You met the girl/boy of your dreams over Christmas. And it was all going so well. Your time was spent enjoying cosy movie nights by the fire, leisurely Sunday morning walks and pub lunches. Romance was flying high.
Their tinder profile said they liked horses, but you’re yet to meet the four-legged thing they only seem to tend to between the hours of four and six in the evening.
But as the nights draw out and temperatures creep up, you start to realise that there’s a bit more to this equestrian life than you imagined…
It’s time to wise up. In summer they are more serious about their sport than any football, cricket or rugby team you support. There’s no time or money for weekend activities any more — any spare moment or extra pound is spent on primping, training or perfecting said horse. Stress levels have peaked. You’re practically dating an athlete, except this one is poor and seems to be absent from real life for much longer.
So if you want this to work out, maybe it’s time for you to grab the grooming basket by its wicker handle and throw yourself into a summer on the road.
Check out our top tips for handling the show season like a boss.
1. Pick your commitments wisely
Not all shows possess the same fun factor, so it might be worth doing your research prior to confirming your availability. While county shows get a big thumbs up for their food halls, beer tents and general loveliness, other horsey fixtures, such as the championship shows are little more hard core. After a week in a holey tent in the middle of a field with only the burger van attendant as the single other non-horsey person in sight, you may go slightly insane — so you should probably make plans during champs week asap.
2. You will become nocturnal
When all your friends are getting in from their boozy Saturday night, you will be rising from your slumber. On average show days start at 4am, so if the calculations are correct you should be hitting the hay at around 8pm the previous evening to ensure you’re getting the recommended eight hours. Goodbye social life.
3. The horsebox is not what you think
Google ‘horseboxes’ and It might be easy to assume that your significant other is driving around in one of those super-posh Oakley lorries. Think again. Horseboxes vary in shape and size, and it’s very likely that if your GF or BF does the nine to five slog like the rest of us, they won’t be travelling in a cruise ship-sized box with a flat screen television, microwave and champagne bucket. If you’re lucky there might be a radio and a rusty gas cooker, but probably not, so get ready for long motorway drives at 40mph and stale tea in a flask.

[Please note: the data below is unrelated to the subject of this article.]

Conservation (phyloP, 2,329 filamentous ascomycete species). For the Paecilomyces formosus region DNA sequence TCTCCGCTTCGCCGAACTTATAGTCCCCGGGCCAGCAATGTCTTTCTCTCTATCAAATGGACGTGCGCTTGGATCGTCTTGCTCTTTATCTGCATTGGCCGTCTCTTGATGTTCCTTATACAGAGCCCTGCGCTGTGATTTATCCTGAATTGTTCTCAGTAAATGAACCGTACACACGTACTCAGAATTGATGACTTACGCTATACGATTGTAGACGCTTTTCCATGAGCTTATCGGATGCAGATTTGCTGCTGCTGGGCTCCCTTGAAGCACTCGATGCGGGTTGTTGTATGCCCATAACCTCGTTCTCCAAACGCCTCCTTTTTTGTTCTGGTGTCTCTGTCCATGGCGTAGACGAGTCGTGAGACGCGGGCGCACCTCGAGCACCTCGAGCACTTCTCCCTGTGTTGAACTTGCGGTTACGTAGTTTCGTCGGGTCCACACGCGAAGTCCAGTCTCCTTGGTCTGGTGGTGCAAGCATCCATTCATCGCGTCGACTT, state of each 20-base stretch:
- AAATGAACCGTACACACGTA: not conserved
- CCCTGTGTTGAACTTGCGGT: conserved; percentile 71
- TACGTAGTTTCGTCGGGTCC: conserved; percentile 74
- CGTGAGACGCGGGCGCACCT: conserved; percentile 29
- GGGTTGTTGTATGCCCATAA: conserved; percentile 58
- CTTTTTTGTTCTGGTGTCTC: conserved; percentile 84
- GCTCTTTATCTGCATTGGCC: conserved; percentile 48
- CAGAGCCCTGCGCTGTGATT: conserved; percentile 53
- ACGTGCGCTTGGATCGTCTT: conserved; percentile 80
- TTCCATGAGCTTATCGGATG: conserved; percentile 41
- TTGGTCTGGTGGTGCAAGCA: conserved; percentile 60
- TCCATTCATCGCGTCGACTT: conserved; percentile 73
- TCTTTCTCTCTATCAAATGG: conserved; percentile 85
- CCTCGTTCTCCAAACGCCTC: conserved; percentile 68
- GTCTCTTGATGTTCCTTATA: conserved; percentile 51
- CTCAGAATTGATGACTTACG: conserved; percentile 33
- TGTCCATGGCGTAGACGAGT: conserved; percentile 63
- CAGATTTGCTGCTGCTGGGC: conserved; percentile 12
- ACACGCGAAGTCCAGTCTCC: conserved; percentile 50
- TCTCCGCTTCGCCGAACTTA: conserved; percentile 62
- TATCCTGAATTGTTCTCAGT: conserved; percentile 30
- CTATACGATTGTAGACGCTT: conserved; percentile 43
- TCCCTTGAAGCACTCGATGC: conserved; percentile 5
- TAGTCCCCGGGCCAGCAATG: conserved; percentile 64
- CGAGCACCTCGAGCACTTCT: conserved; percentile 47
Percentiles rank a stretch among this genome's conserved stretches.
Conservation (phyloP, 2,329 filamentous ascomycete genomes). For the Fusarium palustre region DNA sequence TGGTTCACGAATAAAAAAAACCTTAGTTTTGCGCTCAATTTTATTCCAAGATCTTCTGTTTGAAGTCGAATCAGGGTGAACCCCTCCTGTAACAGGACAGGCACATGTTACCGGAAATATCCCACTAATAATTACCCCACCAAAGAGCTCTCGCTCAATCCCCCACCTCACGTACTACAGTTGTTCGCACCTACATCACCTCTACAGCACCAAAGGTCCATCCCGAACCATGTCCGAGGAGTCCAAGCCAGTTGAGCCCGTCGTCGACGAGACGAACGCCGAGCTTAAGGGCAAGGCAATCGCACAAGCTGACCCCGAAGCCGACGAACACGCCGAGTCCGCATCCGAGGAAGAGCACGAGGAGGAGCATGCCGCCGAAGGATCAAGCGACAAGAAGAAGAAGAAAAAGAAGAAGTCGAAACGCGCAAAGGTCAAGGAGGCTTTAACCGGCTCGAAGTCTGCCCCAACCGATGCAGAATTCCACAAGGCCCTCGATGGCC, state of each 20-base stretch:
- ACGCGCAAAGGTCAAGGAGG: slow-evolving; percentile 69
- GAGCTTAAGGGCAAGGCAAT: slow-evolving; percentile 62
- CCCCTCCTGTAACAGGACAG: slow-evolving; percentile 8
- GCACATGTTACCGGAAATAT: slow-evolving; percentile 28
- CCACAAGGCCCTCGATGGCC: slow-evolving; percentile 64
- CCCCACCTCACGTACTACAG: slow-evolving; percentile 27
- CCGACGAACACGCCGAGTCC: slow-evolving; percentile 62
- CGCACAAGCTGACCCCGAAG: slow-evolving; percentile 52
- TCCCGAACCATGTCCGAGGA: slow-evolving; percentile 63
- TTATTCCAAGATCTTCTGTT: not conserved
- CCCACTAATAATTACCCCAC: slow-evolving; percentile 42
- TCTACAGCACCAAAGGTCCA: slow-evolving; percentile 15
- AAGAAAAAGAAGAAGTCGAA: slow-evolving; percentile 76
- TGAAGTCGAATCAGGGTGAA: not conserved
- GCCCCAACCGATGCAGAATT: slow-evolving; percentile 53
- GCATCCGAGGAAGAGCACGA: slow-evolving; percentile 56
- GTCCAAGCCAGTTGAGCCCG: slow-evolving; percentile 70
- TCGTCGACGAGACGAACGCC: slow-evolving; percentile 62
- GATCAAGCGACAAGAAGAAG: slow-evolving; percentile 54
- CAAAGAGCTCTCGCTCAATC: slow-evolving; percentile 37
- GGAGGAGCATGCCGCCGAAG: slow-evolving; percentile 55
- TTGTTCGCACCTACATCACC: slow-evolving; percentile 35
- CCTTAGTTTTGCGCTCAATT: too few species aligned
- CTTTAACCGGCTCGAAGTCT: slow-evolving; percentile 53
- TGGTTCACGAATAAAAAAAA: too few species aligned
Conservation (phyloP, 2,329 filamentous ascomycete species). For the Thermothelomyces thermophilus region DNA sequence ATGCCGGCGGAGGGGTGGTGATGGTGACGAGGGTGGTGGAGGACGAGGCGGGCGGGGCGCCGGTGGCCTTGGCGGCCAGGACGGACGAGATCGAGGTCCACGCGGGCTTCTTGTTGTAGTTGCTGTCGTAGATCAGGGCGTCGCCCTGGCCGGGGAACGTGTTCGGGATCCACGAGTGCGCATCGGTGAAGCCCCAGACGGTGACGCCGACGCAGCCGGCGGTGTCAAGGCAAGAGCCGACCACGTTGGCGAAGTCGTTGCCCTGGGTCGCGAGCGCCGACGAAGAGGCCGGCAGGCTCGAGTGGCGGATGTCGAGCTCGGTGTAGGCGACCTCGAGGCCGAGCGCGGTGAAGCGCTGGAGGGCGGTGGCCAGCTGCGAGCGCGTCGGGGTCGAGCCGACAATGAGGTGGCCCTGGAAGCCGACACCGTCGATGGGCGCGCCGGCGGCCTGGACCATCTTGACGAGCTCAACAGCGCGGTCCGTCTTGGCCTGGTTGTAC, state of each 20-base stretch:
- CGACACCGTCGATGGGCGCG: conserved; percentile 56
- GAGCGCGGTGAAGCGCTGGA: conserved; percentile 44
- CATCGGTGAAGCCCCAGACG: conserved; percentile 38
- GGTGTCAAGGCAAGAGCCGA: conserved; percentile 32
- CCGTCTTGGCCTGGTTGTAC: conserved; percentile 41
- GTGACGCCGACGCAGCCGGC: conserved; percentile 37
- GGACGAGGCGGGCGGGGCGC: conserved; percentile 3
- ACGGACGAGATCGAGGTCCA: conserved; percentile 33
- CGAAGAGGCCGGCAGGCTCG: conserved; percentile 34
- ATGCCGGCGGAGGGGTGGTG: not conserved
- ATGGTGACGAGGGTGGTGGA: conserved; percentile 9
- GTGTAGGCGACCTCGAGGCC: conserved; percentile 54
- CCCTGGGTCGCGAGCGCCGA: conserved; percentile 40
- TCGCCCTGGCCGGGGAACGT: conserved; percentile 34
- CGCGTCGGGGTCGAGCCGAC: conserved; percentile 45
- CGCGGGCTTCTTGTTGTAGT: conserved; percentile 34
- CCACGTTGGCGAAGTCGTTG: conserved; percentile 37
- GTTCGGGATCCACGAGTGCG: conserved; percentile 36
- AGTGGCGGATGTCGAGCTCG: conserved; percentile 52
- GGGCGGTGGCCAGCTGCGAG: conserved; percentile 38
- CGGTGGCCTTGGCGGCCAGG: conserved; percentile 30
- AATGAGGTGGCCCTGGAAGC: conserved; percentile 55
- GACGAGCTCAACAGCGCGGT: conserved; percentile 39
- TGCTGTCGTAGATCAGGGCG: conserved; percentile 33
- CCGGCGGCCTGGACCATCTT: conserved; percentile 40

4. ‘Stripping’ is not what you think, either
Sorry to disappoint but the phrase ‘will you strip for me darling’ should not be taken literally, unless you want to suffer eternal embarrassment. When asked to strip, leave all items of clothing firmly in place, and make sure you have a brush and sponge in hand before heading into the ring. However, make sure you wait until you are summoned from ringside via a frantic wave, as if you accidentally spook the pulled-top pony mid-show, you will be most likely shunned from social events for life.
5. Cancel your gym membership
And pack some walking boots. How they manage to fit the show ground map on the back of the A5 schedule is a mystery, but trust us, it’s not true to scale. Do not underestimate the size of the show field as nine times out of 10, you will be parked in a far away corner that is at the opposite end to the ring. Be prepared to hit your sprinting PB when your partner announces they have left their number in the lorry, just as the commentator bellows ‘final call.’
6. Don’t say well done unless you see smiling
While a silver medal in the Olympic hurdles final might be something of merit, a third out of four in the novice at your local county show isn’t something you necessarily want to celebrate. However, a third in a big qualifier could leave them bouncing off the walls with delight. How can you tell? It’s all in the face.
7. You will become heavily invested
While at first you will undoubtedly not be able to tell one competitor from the next (no, every black hairy pony doesn’t look the same), before you know it, you will be picking out winners, predicting the final line-ups and critiquing the judge’s decisions. You will get to know riders for their ringside antics, and scouting out red rosette-winning horses will become second nature. Soon you will be engrossed in ‘what she said to him ’ and what that horse did when the judge wasn’t looking. Congratulations, you are now a fully-fledged member of the show scene.